Participants at the discussion:
- Susanne Bauer (TIK-UiO)
- David Ribes (University of Washington)
- Cat Kramer (Office of Life+Art/UiB)
- Zack Denfeld (Office of Life+Art/UiB)
- Ana Delgado (TIK-UiO)
- Sissel Småland Aasheim (UiB)
- Ageliki Lefkaditou (Teknisk Museum)
- Gro Synnøve Ellefsen (Teknisk Museum)
- Joaquin Zenteno Hopp (TIK-UiO)
Summary of the ideas discussed during the day:
The ‘public good’ appears recursively within practices of ‘digital extractions’ and data driven science as playing an ambivalent role. On one hand, it seen as ‘ethically good’ and on the other as ‘economically good’. In this ambivalent use, ‘the public good’ can be used for innovation/market driven research/infrastructuring, and consequently present potential economic gains as the main desire and even as ethically good. It is important to distinguish this difference because the general/broad sense of public good may be threatened by being reduced to economic terms. It is in this sense that the conceptualization of ‘extraction’ becomes important as is it enables to visualize this threat.
‘The absent public’ is key in innovation policies, but despite being mentioned it usually is done on an unspecific way that does not allow to land in concrete actions. Research funding projects in Europe try to address the public by describing how they respond to ‘grand social challenges’ or ‘societal needs’. However, the public is set before hand, and although invoked, it ends up excluded from the definition of such grand challenges.
Extractions in nature or extractions of the public, is an intertwined processes. It is a process that des-contextualizes nature and the public from its reality of origin to a virtual one.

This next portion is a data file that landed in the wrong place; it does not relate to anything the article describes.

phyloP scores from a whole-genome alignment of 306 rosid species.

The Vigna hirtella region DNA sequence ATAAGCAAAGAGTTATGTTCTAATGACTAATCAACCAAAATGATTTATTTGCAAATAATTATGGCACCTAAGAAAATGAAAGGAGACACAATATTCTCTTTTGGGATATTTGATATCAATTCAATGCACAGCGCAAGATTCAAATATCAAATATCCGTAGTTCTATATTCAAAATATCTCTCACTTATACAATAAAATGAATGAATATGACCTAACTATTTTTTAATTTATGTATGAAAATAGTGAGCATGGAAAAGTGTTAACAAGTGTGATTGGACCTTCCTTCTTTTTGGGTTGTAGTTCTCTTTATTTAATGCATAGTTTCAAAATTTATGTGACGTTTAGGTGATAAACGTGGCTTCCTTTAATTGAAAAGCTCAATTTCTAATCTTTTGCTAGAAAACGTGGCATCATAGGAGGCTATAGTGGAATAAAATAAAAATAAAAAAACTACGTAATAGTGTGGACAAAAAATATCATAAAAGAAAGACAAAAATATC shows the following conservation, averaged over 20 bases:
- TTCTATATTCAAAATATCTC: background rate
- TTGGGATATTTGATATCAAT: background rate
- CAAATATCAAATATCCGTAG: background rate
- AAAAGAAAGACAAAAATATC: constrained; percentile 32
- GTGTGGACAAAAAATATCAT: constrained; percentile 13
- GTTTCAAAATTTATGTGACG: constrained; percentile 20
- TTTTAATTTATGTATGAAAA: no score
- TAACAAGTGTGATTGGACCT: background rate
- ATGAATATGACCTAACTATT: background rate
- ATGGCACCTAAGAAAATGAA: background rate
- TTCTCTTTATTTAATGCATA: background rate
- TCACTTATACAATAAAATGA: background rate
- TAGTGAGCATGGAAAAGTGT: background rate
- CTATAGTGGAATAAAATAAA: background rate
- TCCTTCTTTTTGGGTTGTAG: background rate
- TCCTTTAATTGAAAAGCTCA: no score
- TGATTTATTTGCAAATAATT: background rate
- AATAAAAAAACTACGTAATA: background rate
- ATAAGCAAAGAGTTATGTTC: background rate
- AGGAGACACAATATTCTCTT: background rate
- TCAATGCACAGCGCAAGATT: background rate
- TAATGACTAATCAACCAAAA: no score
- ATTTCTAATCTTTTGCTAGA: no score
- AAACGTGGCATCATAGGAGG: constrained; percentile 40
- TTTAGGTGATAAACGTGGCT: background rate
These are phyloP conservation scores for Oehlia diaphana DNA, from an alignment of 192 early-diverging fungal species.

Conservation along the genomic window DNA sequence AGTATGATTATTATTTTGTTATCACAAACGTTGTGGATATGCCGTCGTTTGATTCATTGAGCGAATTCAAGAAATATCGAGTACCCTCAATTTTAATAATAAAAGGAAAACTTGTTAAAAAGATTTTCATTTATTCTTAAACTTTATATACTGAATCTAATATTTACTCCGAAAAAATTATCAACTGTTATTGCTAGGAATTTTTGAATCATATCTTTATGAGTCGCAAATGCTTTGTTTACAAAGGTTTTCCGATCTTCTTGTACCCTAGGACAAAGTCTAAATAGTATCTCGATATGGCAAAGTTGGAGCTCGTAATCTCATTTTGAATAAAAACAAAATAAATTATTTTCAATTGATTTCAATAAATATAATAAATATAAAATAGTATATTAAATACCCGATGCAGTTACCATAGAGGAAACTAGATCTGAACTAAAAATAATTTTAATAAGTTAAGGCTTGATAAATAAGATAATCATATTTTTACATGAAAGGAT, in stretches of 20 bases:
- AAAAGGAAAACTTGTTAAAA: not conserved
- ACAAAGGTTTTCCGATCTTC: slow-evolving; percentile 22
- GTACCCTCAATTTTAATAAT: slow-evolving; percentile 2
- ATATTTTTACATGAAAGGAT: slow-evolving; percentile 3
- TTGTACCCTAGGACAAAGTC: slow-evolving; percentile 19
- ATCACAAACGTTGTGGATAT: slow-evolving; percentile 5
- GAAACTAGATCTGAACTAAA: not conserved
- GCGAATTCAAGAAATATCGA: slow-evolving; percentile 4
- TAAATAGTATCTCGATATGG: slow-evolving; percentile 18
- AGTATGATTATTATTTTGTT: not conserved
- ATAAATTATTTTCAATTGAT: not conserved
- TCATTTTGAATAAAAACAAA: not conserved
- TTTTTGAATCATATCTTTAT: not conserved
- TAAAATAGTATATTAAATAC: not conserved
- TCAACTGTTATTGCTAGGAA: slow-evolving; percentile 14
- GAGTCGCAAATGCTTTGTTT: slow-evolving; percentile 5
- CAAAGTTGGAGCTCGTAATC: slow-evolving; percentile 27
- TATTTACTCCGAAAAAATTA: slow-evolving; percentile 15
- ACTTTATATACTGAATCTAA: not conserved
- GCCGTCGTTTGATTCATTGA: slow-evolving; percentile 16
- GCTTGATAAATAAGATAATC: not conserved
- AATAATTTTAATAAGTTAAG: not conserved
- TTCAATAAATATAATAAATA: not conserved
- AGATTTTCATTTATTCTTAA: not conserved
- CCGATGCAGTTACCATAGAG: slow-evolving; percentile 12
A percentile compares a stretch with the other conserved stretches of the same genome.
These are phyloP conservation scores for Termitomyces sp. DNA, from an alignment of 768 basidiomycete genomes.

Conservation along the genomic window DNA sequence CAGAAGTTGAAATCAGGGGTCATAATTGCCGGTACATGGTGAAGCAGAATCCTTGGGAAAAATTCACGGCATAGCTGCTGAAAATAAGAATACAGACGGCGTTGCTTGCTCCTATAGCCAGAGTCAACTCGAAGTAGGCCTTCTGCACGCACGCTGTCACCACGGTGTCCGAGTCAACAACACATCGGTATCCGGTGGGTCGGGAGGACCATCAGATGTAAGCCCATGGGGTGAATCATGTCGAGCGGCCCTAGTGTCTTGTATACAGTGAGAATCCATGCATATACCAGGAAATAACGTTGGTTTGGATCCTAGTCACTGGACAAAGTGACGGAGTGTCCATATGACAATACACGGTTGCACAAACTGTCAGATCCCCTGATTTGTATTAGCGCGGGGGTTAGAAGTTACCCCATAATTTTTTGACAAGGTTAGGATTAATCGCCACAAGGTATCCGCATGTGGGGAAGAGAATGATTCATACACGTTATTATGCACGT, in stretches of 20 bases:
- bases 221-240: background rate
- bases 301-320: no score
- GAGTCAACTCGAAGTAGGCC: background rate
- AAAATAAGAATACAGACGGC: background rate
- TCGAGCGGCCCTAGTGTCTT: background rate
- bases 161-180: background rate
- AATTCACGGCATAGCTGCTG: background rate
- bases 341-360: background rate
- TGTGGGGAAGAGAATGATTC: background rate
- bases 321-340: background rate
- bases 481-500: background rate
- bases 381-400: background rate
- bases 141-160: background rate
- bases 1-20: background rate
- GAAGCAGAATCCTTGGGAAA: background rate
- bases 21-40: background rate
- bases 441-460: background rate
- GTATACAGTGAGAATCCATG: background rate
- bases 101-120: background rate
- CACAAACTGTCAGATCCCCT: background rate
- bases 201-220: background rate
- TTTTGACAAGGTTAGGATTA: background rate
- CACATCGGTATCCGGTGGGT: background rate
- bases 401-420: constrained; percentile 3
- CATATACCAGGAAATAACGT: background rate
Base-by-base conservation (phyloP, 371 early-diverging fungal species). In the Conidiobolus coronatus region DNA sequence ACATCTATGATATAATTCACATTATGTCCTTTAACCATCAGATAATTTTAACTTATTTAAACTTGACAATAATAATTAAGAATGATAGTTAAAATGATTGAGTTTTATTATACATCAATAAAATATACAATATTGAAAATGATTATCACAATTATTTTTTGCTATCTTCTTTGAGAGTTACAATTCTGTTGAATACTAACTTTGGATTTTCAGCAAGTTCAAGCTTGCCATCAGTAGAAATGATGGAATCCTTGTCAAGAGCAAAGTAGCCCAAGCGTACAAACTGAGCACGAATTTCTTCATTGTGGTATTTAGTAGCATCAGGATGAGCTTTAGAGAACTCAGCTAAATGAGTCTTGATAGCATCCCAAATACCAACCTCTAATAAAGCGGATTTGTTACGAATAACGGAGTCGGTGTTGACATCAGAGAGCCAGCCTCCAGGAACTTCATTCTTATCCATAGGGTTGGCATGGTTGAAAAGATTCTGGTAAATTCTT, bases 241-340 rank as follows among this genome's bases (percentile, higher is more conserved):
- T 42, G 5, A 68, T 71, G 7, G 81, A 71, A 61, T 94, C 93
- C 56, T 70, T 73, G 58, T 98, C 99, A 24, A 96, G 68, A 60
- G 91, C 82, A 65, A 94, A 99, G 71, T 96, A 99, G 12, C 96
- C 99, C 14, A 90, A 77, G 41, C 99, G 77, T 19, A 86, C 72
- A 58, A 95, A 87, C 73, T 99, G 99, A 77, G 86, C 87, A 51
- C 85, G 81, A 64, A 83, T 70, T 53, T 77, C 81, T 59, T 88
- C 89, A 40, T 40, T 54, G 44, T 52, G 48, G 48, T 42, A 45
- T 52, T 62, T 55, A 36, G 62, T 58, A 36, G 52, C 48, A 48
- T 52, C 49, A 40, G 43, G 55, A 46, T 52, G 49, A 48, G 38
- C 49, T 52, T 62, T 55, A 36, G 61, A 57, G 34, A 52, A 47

What does data-driven research do? It produces hybrid formed elements of analysis that are made by the formulation of predictions and explanations.
Can extractions be seen as process of ‘mediation’? Yes, as a processes of inference and translation that may induce transformation and leave traces behind. It is conducted by the ‘inference tools’ that are at play, the way in which relations are made, and under which conventions do tools and actors readdress each other.
Extractions happen at different levels and scales. From DNA, cells or organisms to landscapes and populations, but also in attempts at scaling up from the lab to the industry.
The process of defining Universal/’Domain logics’ are ‘domination attempts’ that determinate which are the right domains, which are not, and which should be excluded.
Images are extractions that try to provide a visualization of the world. This is very relevant for the future interpretation of the Norwegian bioeconomy as images are used to illustrate, justify and convince audiences and experts. What implications and effects does the design in visuals have on science? How can they become effective, reliable and complete? Visuals can provide different interpretations and be subjective, is it not that images have the power to not only extract data, but also transform it?
Key questions during the discussion:
Who owns and-or manages data collections?
How is ownership projected towards the future? What will happen with data collections?
What is left behind and never replaced when extracting information?
Where does trust from the public come into all of this?
How can the public trust the domains that are created, justified as good and used as the best alternative?